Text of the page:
Greeting To The Sun installation in Zadar
Greeting To The Sun installation in Zadar

Where best to explore Croatia's history and culture

Head to this Adriatic delight and uncover centuries-old architecture and Unesco sites

Wednesday 16 May 2018 17:33

From the Romans to the Byzantines, the Venetians to the Austro-Hungarians, through the centuries, all have all left their mark on Croatian art and architecture. You could include one or more of the following mainland port cities in your sailing itinerary, or arrange a Sail&Stay holiday, combining a week of sailing with a week of cultural sightseeing.

Dubrovnik

Known as the independent Republic of Ragusa until 1808, Dubrovnik’s wealth was based in seafaring. Refined and sophisticated, the city was contained within sturdy medieval fortifications, which protected its noble Baroque palazzi, churches and monasteries. Today the old town and walls are Unesco-listed. Each summer it stages the Dubrovnik Summer Festival, with world-class classical music and theatre performances. On a contemporary note, check out War Photo Ltd and several small galleries selling works by local artists.

Split

Bryan Ferry

Founded by Roman Emperor Diocletian, as his retirement home, Split’s historic centre lies within the ancient walls of Diocletian’s Palace, today Unesco-listed. Diocletian’s octagonal mausoleum is now the cathedral — the elegant bell-tower was added later, as were the Venetian-era buildings that line the stone-paved alleys and squares of the old town. Here you’ll find several little boutiques selling clothing by a number of up-and-coming young Croatian designers.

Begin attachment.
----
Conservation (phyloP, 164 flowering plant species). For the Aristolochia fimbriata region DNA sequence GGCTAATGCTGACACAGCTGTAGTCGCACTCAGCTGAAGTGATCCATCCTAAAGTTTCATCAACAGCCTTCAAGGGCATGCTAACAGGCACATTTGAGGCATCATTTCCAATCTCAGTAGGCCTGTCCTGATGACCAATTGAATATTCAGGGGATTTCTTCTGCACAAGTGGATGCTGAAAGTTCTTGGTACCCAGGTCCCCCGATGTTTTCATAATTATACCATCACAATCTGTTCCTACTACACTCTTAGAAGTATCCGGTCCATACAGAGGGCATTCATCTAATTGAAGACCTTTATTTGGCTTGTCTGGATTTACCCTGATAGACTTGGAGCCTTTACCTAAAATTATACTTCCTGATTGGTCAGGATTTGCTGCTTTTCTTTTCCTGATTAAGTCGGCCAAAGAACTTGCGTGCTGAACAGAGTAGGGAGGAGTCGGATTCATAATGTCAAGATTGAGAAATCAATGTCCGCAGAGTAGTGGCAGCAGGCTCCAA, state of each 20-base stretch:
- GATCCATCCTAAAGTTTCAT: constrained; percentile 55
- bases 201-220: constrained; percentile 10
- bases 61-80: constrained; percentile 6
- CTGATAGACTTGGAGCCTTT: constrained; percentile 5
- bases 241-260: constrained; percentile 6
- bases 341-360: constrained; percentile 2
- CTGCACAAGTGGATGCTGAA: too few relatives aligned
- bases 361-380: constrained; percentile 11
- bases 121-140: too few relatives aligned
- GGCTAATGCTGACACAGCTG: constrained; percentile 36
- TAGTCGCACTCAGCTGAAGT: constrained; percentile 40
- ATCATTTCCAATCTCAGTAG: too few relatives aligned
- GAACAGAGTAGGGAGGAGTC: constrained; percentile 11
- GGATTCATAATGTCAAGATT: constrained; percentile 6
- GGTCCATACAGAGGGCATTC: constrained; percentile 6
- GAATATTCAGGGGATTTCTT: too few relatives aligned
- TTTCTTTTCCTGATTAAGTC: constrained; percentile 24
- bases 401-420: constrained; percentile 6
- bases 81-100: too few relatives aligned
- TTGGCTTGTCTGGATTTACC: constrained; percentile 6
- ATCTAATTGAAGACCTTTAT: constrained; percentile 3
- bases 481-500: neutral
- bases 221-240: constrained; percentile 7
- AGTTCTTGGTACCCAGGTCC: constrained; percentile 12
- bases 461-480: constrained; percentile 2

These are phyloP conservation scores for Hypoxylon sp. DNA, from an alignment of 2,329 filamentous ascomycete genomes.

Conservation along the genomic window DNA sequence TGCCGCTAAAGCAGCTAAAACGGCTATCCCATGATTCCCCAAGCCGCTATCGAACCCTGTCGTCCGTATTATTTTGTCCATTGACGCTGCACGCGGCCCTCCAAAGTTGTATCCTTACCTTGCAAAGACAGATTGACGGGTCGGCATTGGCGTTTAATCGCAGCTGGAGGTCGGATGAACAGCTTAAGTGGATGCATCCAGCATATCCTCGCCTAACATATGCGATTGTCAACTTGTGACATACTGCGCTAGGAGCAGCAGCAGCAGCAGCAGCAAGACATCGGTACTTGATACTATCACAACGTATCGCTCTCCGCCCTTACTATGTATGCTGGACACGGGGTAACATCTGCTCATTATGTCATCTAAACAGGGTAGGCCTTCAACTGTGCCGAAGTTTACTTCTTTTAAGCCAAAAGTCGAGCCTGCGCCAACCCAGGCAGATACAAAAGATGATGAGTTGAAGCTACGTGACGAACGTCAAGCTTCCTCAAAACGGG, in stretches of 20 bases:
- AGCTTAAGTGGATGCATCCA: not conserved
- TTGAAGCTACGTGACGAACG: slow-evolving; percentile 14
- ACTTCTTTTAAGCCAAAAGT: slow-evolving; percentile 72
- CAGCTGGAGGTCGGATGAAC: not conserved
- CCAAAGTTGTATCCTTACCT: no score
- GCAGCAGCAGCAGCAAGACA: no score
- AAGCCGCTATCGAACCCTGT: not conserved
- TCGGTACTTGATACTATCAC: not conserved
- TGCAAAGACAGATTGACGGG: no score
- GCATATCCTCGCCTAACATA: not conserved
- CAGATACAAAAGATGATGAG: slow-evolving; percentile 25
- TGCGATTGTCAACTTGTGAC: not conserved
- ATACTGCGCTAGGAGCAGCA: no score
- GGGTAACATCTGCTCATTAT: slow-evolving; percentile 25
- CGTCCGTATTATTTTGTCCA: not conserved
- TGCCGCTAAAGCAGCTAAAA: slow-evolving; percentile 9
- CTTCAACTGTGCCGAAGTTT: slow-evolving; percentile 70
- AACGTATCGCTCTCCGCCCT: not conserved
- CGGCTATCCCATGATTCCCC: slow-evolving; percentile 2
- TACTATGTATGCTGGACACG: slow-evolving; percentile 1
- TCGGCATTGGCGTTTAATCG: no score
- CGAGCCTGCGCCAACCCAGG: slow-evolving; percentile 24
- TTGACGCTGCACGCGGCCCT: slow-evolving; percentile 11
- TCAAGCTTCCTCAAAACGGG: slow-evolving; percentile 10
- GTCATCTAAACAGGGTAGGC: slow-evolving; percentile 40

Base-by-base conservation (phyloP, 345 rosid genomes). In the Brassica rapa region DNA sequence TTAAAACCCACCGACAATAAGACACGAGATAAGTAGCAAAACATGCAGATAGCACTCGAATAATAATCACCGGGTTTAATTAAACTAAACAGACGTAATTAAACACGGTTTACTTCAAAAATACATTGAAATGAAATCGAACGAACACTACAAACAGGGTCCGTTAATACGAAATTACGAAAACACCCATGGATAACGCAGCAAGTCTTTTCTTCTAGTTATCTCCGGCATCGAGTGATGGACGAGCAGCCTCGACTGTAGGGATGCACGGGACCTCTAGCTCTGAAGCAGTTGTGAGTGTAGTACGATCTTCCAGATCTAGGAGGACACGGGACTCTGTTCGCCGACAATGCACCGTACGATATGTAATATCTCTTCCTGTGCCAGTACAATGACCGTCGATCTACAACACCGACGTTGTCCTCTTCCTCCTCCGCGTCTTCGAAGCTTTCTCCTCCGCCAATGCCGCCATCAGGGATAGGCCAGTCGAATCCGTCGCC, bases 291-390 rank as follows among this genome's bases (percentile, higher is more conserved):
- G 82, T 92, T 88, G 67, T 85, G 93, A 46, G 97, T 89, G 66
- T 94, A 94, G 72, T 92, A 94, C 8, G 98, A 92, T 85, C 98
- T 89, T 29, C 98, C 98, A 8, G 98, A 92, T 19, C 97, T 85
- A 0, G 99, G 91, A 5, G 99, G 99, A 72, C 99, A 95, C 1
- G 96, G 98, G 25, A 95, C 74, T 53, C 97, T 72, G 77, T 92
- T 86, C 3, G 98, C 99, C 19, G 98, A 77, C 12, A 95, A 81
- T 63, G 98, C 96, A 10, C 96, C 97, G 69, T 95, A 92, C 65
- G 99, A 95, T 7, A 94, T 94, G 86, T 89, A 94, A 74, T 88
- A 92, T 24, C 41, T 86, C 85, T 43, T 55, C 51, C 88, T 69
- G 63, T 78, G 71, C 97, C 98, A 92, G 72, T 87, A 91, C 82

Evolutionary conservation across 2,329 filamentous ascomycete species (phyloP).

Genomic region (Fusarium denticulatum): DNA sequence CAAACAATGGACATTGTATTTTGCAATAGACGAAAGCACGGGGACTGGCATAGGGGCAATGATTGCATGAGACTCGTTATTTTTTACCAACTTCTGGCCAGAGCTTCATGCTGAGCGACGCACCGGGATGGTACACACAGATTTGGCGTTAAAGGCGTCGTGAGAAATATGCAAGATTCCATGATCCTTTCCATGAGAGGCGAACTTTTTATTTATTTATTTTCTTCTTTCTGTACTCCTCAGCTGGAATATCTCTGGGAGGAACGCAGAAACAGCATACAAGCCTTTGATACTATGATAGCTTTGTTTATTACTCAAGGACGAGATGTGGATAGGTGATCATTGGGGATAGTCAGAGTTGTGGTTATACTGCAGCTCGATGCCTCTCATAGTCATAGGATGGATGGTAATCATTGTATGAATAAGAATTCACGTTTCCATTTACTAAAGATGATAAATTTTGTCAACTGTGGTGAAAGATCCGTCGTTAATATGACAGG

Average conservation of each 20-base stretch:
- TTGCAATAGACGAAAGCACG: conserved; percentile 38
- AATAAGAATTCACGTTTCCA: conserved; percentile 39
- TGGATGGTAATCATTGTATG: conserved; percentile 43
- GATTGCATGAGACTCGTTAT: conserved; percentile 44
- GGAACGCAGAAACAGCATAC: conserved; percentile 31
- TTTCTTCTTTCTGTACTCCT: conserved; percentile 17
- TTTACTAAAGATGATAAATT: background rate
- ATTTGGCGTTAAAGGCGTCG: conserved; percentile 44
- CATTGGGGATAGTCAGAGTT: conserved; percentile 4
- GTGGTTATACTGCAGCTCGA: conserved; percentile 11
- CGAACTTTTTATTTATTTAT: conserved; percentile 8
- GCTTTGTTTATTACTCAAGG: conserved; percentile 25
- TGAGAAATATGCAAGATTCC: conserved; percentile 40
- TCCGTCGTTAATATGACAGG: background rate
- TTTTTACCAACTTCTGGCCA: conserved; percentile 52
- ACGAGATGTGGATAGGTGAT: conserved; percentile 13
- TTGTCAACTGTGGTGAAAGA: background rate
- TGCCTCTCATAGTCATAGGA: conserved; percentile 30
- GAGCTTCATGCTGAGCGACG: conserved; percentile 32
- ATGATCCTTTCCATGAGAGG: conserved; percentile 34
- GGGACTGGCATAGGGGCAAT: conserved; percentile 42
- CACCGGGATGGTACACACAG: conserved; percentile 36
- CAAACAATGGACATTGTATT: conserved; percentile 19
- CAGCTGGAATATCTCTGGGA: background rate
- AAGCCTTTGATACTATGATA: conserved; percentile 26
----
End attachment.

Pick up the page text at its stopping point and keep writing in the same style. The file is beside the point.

Šibenik

The Slavs founded Šibenik in 1066. Built into a hillside overlooking a sheltered sea channel, pride of place is taken by the Unesco-listed white marble Gothic-Renaissance cathedral. Above town, the recently-renovated St Michael’s Fortress makes a stunning venue for open-air concerts. Bryan Ferry will sing here this summer.

Zadar

Founded by the Romans as Iadera, Zadar’s old town sits compact on a fortified peninsula. Within its walls, you’ll find half-a-dozen remarkable Romanesque churches, and on the waterfront, two contemporary installations, the Sea Organ and the Greeting To The Sun. Also visit the Gold and Silver of Zadar, in the Benedictine convent, and attend a glass-blowing demonstration at the Museum of Ancient Glass.

Pula

This Istrian port city was founded by Romans as Pola. Its centrepiece is the Arena, a monumental Roman amphitheatre, which now hosts open-air concerts — Kraftwerk will play there this summer. Pula’s ship-building industry is celebrated at sunset, when the Lighting Giants installation sees eight huge cranes in the Uljanik shipyard bathed in coloured light.

See sailing’s Formula 1

Each year, Croatia hosts dozens of regattas, but 2018 will be special, with the staging of the TP 52 Super Series. TP 52s are the fastest monohull boats in the world, making it the “Formula 1 of sailing”.

Two TP 52 Super Series events are planned: 23-27 May, at D-Marin Mandalina marina in Šibenik; and 20-24 June, at D-Marin Dalmacija marina in Sukošan near Zadar.

Some 500 participants from more than 20 countries will take part — visit 52superseries.com for details.

Other regattas include: the Rota Palagruža, 19-24 June, which sees traditional Croatian boats sail from Komiža on Vis to the islet of Palagruža and back; the South Dalmatian Regatta, 3-5 August, from Dubrovnik to the island of Mljet and back; and the Mrduja Regatta, 29 September, from Split to Mrduja (a rock between Brač and Šolta) and back.

For more information go to croatia.hr

* This content was commissioned and approved by the Croatian National Tourist Board

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